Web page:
OSHA has issued a final rule revising 14 provisions in its recordkeeping, general industry, maritime, and construction standards that might be outdated, confusing, or unnecessary.
The current review, the fourth in this ongoing effort, the Standards Improvement ProjectPhase IV (SIP-IV), reduces regulatory burden while maintaining or enhancing worker safety and health, and improving privacy protections.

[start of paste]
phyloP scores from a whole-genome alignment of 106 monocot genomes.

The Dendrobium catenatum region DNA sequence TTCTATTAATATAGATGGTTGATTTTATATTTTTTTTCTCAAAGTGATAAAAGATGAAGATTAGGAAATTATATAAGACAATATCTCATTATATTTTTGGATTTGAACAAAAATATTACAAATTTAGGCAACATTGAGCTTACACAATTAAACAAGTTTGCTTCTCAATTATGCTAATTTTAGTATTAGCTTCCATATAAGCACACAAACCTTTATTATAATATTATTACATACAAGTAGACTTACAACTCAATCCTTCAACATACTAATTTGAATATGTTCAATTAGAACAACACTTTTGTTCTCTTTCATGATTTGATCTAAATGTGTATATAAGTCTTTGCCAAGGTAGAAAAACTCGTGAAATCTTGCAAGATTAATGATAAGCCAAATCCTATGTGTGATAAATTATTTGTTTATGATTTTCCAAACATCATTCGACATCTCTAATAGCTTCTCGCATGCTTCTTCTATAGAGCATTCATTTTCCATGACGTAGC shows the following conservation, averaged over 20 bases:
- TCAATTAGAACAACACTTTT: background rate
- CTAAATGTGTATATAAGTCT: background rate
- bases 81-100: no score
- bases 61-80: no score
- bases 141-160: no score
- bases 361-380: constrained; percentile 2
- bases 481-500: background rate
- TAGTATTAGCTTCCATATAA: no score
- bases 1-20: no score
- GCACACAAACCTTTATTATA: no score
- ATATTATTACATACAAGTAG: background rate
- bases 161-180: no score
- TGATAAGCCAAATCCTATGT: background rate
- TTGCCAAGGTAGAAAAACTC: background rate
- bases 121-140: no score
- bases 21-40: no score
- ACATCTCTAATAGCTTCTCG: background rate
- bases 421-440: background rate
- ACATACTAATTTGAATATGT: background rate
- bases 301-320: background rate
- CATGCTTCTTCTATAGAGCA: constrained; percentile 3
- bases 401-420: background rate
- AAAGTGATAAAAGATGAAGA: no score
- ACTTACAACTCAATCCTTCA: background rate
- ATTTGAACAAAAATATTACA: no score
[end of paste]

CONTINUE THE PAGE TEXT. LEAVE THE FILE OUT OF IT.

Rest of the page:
OSHA also stated in a press release that the changes are expected to save employers an estimated total of $6.1 million per year.
The final rule is the fourth under OSHA’s Standards Improvement Project, which started in 1995 as a response to a presidential memorandum to improve government regulations.
OSHA is also removing from its standards the requirements that employers include an employee’s social security number (SSN) on exposure monitoring, medical surveillance, and other records in order to protect employee privacy and prevent identity fraud.